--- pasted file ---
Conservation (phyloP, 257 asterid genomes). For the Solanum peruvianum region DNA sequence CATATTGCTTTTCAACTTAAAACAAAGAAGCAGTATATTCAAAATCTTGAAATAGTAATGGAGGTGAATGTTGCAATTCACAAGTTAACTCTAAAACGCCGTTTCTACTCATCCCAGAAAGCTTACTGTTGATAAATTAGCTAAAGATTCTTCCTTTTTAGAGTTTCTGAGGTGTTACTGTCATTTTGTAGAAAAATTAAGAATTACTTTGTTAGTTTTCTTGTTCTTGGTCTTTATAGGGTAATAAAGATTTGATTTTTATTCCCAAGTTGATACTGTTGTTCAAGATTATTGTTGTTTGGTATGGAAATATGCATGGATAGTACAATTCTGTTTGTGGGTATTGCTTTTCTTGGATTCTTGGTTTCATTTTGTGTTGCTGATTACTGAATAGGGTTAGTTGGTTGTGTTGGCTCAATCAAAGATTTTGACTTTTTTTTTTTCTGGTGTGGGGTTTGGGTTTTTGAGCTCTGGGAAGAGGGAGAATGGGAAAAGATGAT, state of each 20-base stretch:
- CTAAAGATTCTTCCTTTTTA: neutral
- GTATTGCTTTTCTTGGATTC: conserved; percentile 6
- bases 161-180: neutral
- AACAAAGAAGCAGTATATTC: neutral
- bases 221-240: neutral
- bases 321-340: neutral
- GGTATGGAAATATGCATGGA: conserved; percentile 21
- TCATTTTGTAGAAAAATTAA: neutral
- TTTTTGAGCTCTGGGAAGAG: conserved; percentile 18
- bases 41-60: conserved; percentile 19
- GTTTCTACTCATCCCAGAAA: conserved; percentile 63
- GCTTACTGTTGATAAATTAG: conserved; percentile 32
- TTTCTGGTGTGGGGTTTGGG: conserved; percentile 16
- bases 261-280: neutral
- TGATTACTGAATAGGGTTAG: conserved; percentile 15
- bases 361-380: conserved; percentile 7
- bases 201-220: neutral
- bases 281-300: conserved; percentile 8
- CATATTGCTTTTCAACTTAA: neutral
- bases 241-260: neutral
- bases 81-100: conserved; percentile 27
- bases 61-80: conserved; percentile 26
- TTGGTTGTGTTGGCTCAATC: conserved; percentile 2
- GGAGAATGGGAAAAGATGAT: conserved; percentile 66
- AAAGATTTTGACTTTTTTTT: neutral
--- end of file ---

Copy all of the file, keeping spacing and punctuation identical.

Conservation (phyloP, 257 asterid genomes). For the Solanum peruvianum region DNA sequence CATATTGCTTTTCAACTTAAAACAAAGAAGCAGTATATTCAAAATCTTGAAATAGTAATGGAGGTGAATGTTGCAATTCACAAGTTAACTCTAAAACGCCGTTTCTACTCATCCCAGAAAGCTTACTGTTGATAAATTAGCTAAAGATTCTTCCTTTTTAGAGTTTCTGAGGTGTTACTGTCATTTTGTAGAAAAATTAAGAATTACTTTGTTAGTTTTCTTGTTCTTGGTCTTTATAGGGTAATAAAGATTTGATTTTTATTCCCAAGTTGATACTGTTGTTCAAGATTATTGTTGTTTGGTATGGAAATATGCATGGATAGTACAATTCTGTTTGTGGGTATTGCTTTTCTTGGATTCTTGGTTTCATTTTGTGTTGCTGATTACTGAATAGGGTTAGTTGGTTGTGTTGGCTCAATCAAAGATTTTGACTTTTTTTTTTTCTGGTGTGGGGTTTGGGTTTTTGAGCTCTGGGAAGAGGGAGAATGGGAAAAGATGAT, state of each 20-base stretch:
- CTAAAGATTCTTCCTTTTTA: neutral
- GTATTGCTTTTCTTGGATTC: conserved; percentile 6
- bases 161-180: neutral
- AACAAAGAAGCAGTATATTC: neutral
- bases 221-240: neutral
- bases 321-340: neutral
- GGTATGGAAATATGCATGGA: conserved; percentile 21
- TCATTTTGTAGAAAAATTAA: neutral
- TTTTTGAGCTCTGGGAAGAG: conserved; percentile 18
- bases 41-60: conserved; percentile 19
- GTTTCTACTCATCCCAGAAA: conserved; percentile 63
- GCTTACTGTTGATAAATTAG: conserved; percentile 32
- TTTCTGGTGTGGGGTTTGGG: conserved; percentile 16
- bases 261-280: neutral
- TGATTACTGAATAGGGTTAG: conserved; percentile 15
- bases 361-380: conserved; percentile 7
- bases 201-220: neutral
- bases 281-300: conserved; percentile 8
- CATATTGCTTTTCAACTTAA: neutral
- bases 241-260: neutral
- bases 81-100: conserved; percentile 27
- bases 61-80: conserved; percentile 26
- TTGGTTGTGTTGGCTCAATC: conserved; percentile 2
- GGAGAATGGGAAAAGATGAT: conserved; percentile 66
- AAAGATTTTGACTTTTTTTT: neutral